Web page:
Try searching for some combination of “millennials” and “selling” and you will find something surprising. Of the million Google results, the overwhelming majority of content is about selling to millennials. Selling them anything: mortgages, insurance, cars – you name it. There is an entire cottage industry built around teaching old-line industries how to identify with this peculiar new generation and their psychographics, ad preferences, mobile habits, and decision-making processes. It’s no wonder, when you consider that the 80 million millennials represent the largest generation in the history of the US.
However, there has been very little public conversation about the other “millennials” and “selling.” Which is to say, are millennials well suited for sales positions? Can they sell? It’s an important question to ask, as the 4 million millennials entering the workforce each year are – demographically speaking – well suited for employers’ explosive demand for entry-level sales positions.
The practical answer to the “can they sell” question is this: on paper, millennials are perfect for the job. They are mobile-first, social natives who love software. Juxtapose this against your average Gen X salesperson who still speaks lovingly of the Blackberry’s tactile keyboard, who maintains maybe just 1-2 social properties, and who prefers the face-to-face meeting to the digital one. Compared to Gen Xers, the millennial generation is much better matched for the profound change that is occurring in how customers buy things.
Today’s buyer does the majority of product research before speaking to a salesperson and, by extension, prefers to acquire their vendor knowledge from content pieces as opposed to the sales pitch. What this means for the modern sales rep is they must be as adept at digital marketing as their predecessors were at cold calling. Truly great salespeople create their own content – tweets, blog posts, LinkedIn updates, Instagram photos – and they comment on and share the content of like-minded folks in their industry. What generation is better suited to engage customers in this fashion than millennials? They have been living online for the last half-decade creating their personal brands. They implicitly embrace the idea of sharing. The idea of creating a personal brand and sharing it is largely foreign to the Gen X salesperson.
The other thing that millennials have going for them is their belief system. They tend to be a highly principled lot, who have the capacity to get extraordinarily focused on the cause. This could be wage inequality or antibiotic-free meats or clean drinking water. Or it could be your product or the mission of your company. Some of the best salespeople I have ever met share a common trait: their unwavering, unflinching, blinding belief in what they are selling. You simply can’t sell something effectively if you don’t believe in it. Millennials have the ability to believe and believe hard. The trick as an employer is to take the time to explain why they should believe. Why is this problem that we solve so important? And why are we uniquely capable of solving it for the world? Articulate that to your millennial sales team and watch them soar.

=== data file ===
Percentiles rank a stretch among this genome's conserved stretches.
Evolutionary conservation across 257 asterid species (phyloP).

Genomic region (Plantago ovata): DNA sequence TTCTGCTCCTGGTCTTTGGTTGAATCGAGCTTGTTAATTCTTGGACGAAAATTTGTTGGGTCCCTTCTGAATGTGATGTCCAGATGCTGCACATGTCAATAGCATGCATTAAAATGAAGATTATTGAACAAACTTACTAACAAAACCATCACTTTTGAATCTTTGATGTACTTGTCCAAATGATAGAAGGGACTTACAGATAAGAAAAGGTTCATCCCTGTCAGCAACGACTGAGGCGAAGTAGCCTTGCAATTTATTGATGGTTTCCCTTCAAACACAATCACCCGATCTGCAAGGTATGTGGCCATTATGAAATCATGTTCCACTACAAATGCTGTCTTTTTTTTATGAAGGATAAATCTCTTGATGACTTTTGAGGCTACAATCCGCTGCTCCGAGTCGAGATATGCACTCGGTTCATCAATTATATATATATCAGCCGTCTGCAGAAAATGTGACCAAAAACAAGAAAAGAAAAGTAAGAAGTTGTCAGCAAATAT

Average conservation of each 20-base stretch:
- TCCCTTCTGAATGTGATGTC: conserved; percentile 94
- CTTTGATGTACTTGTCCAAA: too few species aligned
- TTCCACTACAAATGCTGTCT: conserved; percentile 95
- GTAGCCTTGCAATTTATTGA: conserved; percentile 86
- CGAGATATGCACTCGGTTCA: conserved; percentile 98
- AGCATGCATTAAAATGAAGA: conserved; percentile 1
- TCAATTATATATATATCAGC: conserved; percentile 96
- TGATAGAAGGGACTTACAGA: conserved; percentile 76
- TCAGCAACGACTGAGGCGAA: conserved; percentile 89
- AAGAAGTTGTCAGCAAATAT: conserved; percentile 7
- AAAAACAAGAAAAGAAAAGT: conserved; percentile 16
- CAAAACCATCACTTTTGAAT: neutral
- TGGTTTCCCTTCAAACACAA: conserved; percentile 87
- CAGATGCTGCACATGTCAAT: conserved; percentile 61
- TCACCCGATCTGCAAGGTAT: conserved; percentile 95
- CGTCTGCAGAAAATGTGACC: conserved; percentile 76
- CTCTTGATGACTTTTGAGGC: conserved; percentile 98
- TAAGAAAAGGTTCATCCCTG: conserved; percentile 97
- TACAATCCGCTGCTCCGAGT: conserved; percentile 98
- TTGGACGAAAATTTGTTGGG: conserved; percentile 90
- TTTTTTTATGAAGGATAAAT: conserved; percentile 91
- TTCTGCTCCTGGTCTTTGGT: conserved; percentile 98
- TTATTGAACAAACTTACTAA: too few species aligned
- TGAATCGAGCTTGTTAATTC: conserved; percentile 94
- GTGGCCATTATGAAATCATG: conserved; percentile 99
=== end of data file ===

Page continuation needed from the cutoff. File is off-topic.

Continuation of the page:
There is a bit of serendipity happening in the labor market right now. Software as a Service has changed the focus of how selling is done. These days it’s about selling to the user versus selling to the executive buyer. And there is a heavy emphasis on “try before you buy.” This is causing a pretty rapid shift from the traditional outside (“enterprise”) sales model to the inside (“corporate”) sales model. And by design, the inside sales rep tends to be slightly more junior. Enter the millennials. A generation that is uniquely suited for today’s sales environment. Can they sell? They’ve been doing it for longer than you thnk.
Author: Jason Wesbecher is the CEO & co-founder of Docket, a tool that helps salespeople measure the intent of customers based on how they engage with their sales collateral.